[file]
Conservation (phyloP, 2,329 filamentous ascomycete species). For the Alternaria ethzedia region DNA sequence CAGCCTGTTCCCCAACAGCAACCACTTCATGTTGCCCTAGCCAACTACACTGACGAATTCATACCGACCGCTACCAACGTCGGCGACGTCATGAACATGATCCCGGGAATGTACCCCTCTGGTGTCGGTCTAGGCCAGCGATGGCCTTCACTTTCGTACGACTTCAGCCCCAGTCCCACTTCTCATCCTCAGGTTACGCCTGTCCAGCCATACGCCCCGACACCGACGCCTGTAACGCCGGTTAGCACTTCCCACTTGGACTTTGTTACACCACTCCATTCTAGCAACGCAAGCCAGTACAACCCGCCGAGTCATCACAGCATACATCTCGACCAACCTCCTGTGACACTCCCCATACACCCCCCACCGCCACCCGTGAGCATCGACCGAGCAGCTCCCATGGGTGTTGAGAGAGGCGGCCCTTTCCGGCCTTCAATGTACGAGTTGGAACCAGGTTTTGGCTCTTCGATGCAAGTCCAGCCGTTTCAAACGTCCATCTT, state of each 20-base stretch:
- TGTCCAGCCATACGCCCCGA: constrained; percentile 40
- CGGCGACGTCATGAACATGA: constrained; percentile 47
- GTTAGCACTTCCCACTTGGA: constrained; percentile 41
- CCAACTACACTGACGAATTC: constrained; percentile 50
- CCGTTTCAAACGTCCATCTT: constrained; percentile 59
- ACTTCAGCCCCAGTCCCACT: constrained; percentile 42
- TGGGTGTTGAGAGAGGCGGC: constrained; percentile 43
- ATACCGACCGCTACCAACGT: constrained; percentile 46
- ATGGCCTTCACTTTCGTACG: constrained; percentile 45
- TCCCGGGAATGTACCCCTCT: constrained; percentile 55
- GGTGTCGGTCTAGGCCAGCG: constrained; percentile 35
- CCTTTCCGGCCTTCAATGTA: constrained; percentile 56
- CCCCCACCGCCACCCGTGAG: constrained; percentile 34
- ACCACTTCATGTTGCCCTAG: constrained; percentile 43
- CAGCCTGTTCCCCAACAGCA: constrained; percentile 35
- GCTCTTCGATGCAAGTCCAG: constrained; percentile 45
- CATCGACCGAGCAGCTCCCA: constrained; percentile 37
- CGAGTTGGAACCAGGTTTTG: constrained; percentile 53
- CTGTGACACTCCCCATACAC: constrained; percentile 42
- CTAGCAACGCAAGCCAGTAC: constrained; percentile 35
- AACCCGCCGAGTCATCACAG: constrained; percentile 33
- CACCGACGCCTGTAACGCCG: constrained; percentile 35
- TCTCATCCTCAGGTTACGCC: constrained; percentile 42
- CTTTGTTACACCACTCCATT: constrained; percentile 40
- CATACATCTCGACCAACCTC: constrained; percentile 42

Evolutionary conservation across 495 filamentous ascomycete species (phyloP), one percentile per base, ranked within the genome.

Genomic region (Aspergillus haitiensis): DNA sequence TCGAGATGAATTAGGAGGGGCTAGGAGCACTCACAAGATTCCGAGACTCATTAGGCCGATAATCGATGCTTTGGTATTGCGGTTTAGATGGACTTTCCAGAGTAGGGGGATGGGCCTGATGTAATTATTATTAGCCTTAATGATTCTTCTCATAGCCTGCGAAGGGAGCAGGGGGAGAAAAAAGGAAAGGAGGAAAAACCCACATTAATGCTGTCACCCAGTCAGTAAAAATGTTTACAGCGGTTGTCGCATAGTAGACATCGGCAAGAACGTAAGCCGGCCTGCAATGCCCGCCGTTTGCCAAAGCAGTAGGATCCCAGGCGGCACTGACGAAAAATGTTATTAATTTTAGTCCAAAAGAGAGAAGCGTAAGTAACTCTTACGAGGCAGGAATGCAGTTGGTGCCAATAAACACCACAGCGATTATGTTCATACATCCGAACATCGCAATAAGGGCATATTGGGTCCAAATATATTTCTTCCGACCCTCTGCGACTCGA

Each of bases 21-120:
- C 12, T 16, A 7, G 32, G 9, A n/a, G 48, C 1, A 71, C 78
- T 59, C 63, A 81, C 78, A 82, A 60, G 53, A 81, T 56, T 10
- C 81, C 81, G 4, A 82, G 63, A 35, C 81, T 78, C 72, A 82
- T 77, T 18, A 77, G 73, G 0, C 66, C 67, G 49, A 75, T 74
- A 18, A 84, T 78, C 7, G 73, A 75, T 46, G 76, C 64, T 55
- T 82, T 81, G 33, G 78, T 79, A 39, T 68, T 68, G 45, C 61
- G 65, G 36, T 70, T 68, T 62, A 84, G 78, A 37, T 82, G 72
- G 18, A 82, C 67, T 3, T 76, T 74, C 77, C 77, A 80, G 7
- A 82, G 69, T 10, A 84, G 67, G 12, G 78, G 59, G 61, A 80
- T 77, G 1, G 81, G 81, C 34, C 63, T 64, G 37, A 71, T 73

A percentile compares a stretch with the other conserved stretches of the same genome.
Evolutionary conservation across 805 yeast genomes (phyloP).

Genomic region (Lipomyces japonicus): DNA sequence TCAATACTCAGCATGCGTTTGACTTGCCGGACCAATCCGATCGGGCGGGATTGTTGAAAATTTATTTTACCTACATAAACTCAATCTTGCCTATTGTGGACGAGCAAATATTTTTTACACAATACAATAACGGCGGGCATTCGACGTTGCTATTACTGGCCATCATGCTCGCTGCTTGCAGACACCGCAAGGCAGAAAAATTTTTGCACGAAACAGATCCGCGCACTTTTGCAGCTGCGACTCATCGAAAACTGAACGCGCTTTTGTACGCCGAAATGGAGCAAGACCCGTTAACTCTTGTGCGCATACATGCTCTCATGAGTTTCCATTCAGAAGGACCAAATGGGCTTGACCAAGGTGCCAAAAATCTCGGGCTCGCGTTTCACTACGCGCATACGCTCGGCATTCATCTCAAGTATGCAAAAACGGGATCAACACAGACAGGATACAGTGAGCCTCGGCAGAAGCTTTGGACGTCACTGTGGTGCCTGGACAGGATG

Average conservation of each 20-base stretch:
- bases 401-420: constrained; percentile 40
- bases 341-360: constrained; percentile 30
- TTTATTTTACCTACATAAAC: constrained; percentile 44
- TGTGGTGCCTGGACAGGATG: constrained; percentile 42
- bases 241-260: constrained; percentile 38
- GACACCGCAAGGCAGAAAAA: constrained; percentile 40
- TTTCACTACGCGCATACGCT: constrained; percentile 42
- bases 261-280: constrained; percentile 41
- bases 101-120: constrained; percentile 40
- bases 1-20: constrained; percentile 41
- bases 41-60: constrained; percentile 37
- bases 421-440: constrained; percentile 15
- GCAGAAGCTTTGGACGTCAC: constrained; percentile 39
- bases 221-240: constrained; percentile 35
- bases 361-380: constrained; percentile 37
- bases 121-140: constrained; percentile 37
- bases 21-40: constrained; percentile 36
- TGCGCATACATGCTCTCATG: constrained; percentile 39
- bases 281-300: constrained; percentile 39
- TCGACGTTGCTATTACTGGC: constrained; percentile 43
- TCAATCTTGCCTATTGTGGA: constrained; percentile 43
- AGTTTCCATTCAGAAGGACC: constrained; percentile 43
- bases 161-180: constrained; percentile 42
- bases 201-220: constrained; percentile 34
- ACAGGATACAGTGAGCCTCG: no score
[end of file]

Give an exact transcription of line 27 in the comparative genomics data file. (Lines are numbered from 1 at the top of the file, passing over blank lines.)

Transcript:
Evolutionary conservation across 495 filamentous ascomycete species (phyloP), one percentile per base, ranked within the genome.